Bonaparte's Gull - Larus philadelphia
Bonaparte's gull is a small gull that is 11-15 inches in length with a wingspan of 30-31 inches. It has white undersides and breast, slate gray upperwings and back, and black tips on its wings. It has a black bill, reddish-orange legs and feet, and an orange lining on its mouth. During breeding season, it has a black face and head with white crescents above and below its eyes. In winter, its head and face are white. Males and females look alike.
Bonaparte's gull breeds in Alaska and Canada. It winters along the Atlantic, Pacific, and Gulf Coasts and along the Great Lakes.
Bonaparte's gull is found near lakes, rivers, marshes and bogs near coniferous forests during the breeding season. In the winter, it is found along lakes, rivers, marshes, bays, estuaries, and shores.
Bonaparte's gull eats small fish, crustaceans, snails, and marine worms. It takes its food from the surface of the water or it dives into the water to catch its prey. During breeding season, it eats insects that it catches in the air or plucks from vegetation or from the surface of the water! Bonaparte's gull doesn't scavenge for food or eat at garbage dumps like many other species of gull.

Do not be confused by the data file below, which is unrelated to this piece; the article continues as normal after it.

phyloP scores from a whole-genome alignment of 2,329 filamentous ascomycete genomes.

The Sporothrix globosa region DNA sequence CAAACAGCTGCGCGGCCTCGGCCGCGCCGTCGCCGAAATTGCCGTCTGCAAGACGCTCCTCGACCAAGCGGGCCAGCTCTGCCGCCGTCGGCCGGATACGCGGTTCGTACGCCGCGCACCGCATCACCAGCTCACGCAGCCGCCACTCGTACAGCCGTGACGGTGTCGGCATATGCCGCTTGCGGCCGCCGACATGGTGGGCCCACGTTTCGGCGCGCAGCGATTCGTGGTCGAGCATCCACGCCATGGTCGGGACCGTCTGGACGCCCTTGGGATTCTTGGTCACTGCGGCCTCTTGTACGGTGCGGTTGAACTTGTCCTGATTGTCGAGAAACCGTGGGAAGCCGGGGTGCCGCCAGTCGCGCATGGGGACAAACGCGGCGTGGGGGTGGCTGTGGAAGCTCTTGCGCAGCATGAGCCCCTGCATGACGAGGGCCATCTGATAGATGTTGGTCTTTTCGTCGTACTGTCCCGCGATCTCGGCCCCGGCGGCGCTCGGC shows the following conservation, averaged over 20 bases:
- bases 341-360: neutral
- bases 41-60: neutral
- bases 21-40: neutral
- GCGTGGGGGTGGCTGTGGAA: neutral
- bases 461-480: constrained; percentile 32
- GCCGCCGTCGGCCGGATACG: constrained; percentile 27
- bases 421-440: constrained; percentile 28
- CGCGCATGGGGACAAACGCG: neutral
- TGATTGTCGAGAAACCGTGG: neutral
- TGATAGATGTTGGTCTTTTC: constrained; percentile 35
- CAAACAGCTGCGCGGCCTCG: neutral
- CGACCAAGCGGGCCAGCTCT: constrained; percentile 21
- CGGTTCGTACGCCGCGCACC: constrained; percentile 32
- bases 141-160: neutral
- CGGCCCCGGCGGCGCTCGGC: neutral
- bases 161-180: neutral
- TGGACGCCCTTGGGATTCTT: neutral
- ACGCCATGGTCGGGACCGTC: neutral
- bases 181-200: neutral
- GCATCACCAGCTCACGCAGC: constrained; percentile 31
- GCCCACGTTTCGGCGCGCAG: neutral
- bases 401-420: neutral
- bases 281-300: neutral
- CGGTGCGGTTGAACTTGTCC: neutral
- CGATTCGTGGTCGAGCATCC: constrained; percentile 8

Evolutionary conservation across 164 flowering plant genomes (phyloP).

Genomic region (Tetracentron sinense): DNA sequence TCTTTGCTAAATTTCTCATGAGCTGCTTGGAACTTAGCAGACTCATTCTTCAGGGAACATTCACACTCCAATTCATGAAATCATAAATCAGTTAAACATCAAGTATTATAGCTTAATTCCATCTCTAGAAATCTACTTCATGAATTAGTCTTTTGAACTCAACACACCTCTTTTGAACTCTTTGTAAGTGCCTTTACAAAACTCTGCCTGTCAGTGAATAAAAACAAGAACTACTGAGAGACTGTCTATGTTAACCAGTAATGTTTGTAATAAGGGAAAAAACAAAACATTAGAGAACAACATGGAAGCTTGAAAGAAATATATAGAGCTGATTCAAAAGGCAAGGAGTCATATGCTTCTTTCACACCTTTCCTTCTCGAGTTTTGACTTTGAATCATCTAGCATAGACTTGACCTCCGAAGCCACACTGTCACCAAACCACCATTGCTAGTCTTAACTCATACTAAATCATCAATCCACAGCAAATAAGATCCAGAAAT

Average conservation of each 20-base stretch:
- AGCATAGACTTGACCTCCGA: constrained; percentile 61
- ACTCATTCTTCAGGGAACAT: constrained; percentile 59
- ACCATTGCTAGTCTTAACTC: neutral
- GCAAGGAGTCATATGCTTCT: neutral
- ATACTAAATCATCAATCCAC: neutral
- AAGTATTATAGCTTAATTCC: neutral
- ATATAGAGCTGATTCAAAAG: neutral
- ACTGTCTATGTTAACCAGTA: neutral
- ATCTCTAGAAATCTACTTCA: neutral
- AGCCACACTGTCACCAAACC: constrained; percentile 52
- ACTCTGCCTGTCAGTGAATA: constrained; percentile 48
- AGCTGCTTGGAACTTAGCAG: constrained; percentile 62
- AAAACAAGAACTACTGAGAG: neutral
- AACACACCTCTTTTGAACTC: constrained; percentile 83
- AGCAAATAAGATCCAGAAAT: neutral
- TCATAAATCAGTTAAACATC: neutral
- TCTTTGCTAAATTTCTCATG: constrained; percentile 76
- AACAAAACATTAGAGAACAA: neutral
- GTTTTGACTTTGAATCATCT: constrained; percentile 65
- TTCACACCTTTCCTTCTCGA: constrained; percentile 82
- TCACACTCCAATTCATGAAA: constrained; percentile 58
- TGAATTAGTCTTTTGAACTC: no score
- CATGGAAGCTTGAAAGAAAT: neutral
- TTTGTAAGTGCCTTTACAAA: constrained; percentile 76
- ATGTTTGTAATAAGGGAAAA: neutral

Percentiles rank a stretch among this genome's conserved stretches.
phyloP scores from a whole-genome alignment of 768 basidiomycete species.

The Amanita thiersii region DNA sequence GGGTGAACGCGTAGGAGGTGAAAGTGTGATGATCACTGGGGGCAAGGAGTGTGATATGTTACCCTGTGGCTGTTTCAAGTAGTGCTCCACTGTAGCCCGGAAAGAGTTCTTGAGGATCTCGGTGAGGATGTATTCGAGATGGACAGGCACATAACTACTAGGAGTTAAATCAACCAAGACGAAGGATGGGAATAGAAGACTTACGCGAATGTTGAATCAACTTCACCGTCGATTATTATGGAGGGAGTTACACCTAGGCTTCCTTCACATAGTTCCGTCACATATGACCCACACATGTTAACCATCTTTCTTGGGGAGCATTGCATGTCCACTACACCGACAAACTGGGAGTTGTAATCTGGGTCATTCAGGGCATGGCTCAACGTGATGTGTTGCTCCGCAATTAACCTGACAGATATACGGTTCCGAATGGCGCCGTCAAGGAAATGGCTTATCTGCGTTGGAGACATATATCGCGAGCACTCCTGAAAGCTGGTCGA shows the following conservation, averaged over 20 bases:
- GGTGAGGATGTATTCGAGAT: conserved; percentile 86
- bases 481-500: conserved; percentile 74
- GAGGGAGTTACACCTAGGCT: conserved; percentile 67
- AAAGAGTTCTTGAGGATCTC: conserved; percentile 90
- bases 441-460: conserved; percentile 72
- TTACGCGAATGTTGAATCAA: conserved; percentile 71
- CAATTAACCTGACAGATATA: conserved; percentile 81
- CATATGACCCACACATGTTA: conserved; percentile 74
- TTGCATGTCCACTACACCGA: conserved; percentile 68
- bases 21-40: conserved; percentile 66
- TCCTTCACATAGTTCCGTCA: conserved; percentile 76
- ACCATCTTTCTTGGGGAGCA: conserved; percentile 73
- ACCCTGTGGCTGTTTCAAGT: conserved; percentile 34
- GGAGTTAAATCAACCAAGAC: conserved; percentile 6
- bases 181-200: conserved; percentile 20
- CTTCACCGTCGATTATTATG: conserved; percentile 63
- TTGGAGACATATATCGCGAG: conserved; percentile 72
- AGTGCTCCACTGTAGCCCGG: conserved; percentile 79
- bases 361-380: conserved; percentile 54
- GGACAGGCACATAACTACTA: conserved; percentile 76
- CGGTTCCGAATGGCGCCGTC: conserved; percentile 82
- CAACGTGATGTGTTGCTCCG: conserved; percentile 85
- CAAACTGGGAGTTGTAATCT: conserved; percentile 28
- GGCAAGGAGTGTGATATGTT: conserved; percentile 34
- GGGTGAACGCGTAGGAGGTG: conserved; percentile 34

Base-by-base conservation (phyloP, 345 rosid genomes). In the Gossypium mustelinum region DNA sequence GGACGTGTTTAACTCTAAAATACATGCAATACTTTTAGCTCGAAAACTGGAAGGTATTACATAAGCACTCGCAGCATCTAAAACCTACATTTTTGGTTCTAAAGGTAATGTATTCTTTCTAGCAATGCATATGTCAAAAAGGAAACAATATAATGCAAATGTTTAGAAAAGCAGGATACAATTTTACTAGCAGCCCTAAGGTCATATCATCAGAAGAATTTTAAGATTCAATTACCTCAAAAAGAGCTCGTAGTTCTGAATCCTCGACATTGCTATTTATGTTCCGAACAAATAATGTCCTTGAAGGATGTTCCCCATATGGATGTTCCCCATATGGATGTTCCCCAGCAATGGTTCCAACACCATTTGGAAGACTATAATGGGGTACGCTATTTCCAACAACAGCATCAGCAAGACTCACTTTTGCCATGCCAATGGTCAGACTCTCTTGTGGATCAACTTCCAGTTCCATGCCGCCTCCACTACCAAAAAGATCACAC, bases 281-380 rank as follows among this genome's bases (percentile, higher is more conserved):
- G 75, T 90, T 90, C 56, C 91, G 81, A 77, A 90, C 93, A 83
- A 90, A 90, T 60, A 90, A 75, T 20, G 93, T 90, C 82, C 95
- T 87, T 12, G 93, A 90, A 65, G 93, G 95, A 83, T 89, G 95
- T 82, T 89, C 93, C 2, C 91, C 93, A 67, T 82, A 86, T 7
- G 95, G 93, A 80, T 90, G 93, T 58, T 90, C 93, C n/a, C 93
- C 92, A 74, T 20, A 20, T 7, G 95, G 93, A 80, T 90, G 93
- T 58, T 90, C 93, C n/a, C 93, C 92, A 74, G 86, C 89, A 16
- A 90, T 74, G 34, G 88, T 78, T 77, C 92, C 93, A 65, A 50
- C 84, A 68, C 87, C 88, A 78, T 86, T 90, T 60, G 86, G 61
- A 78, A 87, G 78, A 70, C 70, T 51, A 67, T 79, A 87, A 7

Bonaparte's gull nests in small colonies on islands or lakeshores. The nest is cup-shaped and made with twigs, small branches, and bark. It is lined with lichen, grass, and moss and placed in a conifer tree. The nest is usually 4-15 feet off of the ground. The female lays 1-4 spotted green eggs and both the male and female incubate the eggs for about 24 days. Both parents care for and feed the chicks. Bonaparte's gull mates when it is two years old.
Bonaparte's gull is the only gull that nests in trees.
Bonaparte's gull is named after
Napoleon Bonaparte's nephew, Charles Lucien Bonaparte, who was a famous ornithologist in the 1800s.
Audio Credit: xeno-canto.org Paul Driver